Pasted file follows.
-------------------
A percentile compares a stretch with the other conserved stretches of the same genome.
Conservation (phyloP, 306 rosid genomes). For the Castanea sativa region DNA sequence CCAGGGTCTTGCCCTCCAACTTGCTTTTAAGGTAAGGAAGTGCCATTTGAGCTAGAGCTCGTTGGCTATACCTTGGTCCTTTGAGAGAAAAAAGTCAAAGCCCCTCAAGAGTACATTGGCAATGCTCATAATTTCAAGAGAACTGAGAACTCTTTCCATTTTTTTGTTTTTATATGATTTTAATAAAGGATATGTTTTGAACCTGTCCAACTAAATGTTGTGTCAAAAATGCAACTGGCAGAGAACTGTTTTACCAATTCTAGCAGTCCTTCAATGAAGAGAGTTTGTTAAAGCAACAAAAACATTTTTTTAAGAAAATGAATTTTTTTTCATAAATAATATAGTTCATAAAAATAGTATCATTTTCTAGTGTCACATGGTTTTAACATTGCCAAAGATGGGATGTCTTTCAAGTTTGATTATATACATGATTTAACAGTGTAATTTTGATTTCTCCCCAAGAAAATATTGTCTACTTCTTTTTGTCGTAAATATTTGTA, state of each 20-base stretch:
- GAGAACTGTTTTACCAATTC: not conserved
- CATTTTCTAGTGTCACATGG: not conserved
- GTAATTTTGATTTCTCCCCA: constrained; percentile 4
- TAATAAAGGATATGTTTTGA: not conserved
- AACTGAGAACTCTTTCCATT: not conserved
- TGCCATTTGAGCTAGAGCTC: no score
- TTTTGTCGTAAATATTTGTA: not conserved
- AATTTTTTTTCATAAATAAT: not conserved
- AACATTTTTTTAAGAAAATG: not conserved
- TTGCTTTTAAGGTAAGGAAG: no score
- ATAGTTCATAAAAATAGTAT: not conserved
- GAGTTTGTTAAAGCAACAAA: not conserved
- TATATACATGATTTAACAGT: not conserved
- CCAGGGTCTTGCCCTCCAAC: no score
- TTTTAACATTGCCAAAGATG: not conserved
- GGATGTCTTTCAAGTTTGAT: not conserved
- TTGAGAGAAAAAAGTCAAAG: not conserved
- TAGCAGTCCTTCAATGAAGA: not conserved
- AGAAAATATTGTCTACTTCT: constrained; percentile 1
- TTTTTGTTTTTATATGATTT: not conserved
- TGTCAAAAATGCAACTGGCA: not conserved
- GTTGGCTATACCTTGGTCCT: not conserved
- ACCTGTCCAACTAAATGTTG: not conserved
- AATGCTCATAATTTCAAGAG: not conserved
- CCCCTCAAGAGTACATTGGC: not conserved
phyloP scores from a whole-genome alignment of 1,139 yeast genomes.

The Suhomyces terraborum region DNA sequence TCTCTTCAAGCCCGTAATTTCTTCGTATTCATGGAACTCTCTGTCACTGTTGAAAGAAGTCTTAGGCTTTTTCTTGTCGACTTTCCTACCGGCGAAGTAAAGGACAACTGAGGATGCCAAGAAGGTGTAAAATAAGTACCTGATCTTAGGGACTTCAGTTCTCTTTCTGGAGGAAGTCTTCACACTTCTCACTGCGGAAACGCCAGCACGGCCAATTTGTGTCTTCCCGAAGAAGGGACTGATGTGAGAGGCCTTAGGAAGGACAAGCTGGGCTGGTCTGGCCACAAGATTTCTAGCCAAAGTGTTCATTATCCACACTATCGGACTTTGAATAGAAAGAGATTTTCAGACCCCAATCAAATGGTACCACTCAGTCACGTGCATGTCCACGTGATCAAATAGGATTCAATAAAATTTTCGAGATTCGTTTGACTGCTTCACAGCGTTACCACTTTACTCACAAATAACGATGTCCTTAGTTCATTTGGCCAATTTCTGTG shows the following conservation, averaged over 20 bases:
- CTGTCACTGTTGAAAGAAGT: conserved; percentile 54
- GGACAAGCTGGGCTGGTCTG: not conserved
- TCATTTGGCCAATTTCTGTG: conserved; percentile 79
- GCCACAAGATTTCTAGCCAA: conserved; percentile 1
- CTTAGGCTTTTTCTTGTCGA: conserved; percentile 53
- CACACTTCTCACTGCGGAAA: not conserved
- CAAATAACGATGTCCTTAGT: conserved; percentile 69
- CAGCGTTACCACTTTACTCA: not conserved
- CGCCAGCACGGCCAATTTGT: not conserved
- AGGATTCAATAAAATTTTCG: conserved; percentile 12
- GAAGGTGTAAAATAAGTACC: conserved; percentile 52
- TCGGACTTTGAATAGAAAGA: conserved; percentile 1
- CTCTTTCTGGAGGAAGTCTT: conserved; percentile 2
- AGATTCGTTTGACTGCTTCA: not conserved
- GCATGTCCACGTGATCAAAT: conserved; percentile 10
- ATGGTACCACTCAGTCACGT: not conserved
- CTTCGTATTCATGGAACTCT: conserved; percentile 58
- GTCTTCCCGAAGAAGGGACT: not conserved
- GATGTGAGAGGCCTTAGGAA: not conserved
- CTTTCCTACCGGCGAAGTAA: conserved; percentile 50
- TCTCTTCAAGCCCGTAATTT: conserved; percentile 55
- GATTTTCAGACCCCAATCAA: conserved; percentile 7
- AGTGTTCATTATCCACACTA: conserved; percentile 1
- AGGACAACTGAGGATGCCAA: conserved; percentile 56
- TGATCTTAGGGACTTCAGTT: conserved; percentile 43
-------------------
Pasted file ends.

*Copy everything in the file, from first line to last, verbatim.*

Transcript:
A percentile compares a stretch with the other conserved stretches of the same genome.
Conservation (phyloP, 306 rosid genomes). For the Castanea sativa region DNA sequence CCAGGGTCTTGCCCTCCAACTTGCTTTTAAGGTAAGGAAGTGCCATTTGAGCTAGAGCTCGTTGGCTATACCTTGGTCCTTTGAGAGAAAAAAGTCAAAGCCCCTCAAGAGTACATTGGCAATGCTCATAATTTCAAGAGAACTGAGAACTCTTTCCATTTTTTTGTTTTTATATGATTTTAATAAAGGATATGTTTTGAACCTGTCCAACTAAATGTTGTGTCAAAAATGCAACTGGCAGAGAACTGTTTTACCAATTCTAGCAGTCCTTCAATGAAGAGAGTTTGTTAAAGCAACAAAAACATTTTTTTAAGAAAATGAATTTTTTTTCATAAATAATATAGTTCATAAAAATAGTATCATTTTCTAGTGTCACATGGTTTTAACATTGCCAAAGATGGGATGTCTTTCAAGTTTGATTATATACATGATTTAACAGTGTAATTTTGATTTCTCCCCAAGAAAATATTGTCTACTTCTTTTTGTCGTAAATATTTGTA, state of each 20-base stretch:
- GAGAACTGTTTTACCAATTC: not conserved
- CATTTTCTAGTGTCACATGG: not conserved
- GTAATTTTGATTTCTCCCCA: constrained; percentile 4
- TAATAAAGGATATGTTTTGA: not conserved
- AACTGAGAACTCTTTCCATT: not conserved
- TGCCATTTGAGCTAGAGCTC: no score
- TTTTGTCGTAAATATTTGTA: not conserved
- AATTTTTTTTCATAAATAAT: not conserved
- AACATTTTTTTAAGAAAATG: not conserved
- TTGCTTTTAAGGTAAGGAAG: no score
- ATAGTTCATAAAAATAGTAT: not conserved
- GAGTTTGTTAAAGCAACAAA: not conserved
- TATATACATGATTTAACAGT: not conserved
- CCAGGGTCTTGCCCTCCAAC: no score
- TTTTAACATTGCCAAAGATG: not conserved
- GGATGTCTTTCAAGTTTGAT: not conserved
- TTGAGAGAAAAAAGTCAAAG: not conserved
- TAGCAGTCCTTCAATGAAGA: not conserved
- AGAAAATATTGTCTACTTCT: constrained; percentile 1
- TTTTTGTTTTTATATGATTT: not conserved
- TGTCAAAAATGCAACTGGCA: not conserved
- GTTGGCTATACCTTGGTCCT: not conserved
- ACCTGTCCAACTAAATGTTG: not conserved
- AATGCTCATAATTTCAAGAG: not conserved
- CCCCTCAAGAGTACATTGGC: not conserved
phyloP scores from a whole-genome alignment of 1,139 yeast genomes.

The Suhomyces terraborum region DNA sequence TCTCTTCAAGCCCGTAATTTCTTCGTATTCATGGAACTCTCTGTCACTGTTGAAAGAAGTCTTAGGCTTTTTCTTGTCGACTTTCCTACCGGCGAAGTAAAGGACAACTGAGGATGCCAAGAAGGTGTAAAATAAGTACCTGATCTTAGGGACTTCAGTTCTCTTTCTGGAGGAAGTCTTCACACTTCTCACTGCGGAAACGCCAGCACGGCCAATTTGTGTCTTCCCGAAGAAGGGACTGATGTGAGAGGCCTTAGGAAGGACAAGCTGGGCTGGTCTGGCCACAAGATTTCTAGCCAAAGTGTTCATTATCCACACTATCGGACTTTGAATAGAAAGAGATTTTCAGACCCCAATCAAATGGTACCACTCAGTCACGTGCATGTCCACGTGATCAAATAGGATTCAATAAAATTTTCGAGATTCGTTTGACTGCTTCACAGCGTTACCACTTTACTCACAAATAACGATGTCCTTAGTTCATTTGGCCAATTTCTGTG shows the following conservation, averaged over 20 bases:
- CTGTCACTGTTGAAAGAAGT: conserved; percentile 54
- GGACAAGCTGGGCTGGTCTG: not conserved
- TCATTTGGCCAATTTCTGTG: conserved; percentile 79
- GCCACAAGATTTCTAGCCAA: conserved; percentile 1
- CTTAGGCTTTTTCTTGTCGA: conserved; percentile 53
- CACACTTCTCACTGCGGAAA: not conserved
- CAAATAACGATGTCCTTAGT: conserved; percentile 69
- CAGCGTTACCACTTTACTCA: not conserved
- CGCCAGCACGGCCAATTTGT: not conserved
- AGGATTCAATAAAATTTTCG: conserved; percentile 12
- GAAGGTGTAAAATAAGTACC: conserved; percentile 52
- TCGGACTTTGAATAGAAAGA: conserved; percentile 1
- CTCTTTCTGGAGGAAGTCTT: conserved; percentile 2
- AGATTCGTTTGACTGCTTCA: not conserved
- GCATGTCCACGTGATCAAAT: conserved; percentile 10
- ATGGTACCACTCAGTCACGT: not conserved
- CTTCGTATTCATGGAACTCT: conserved; percentile 58
- GTCTTCCCGAAGAAGGGACT: not conserved
- GATGTGAGAGGCCTTAGGAA: not conserved
- CTTTCCTACCGGCGAAGTAA: conserved; percentile 50
- TCTCTTCAAGCCCGTAATTT: conserved; percentile 55
- GATTTTCAGACCCCAATCAA: conserved; percentile 7
- AGTGTTCATTATCCACACTA: conserved; percentile 1
- AGGACAACTGAGGATGCCAA: conserved; percentile 56
- TGATCTTAGGGACTTCAGTT: conserved; percentile 43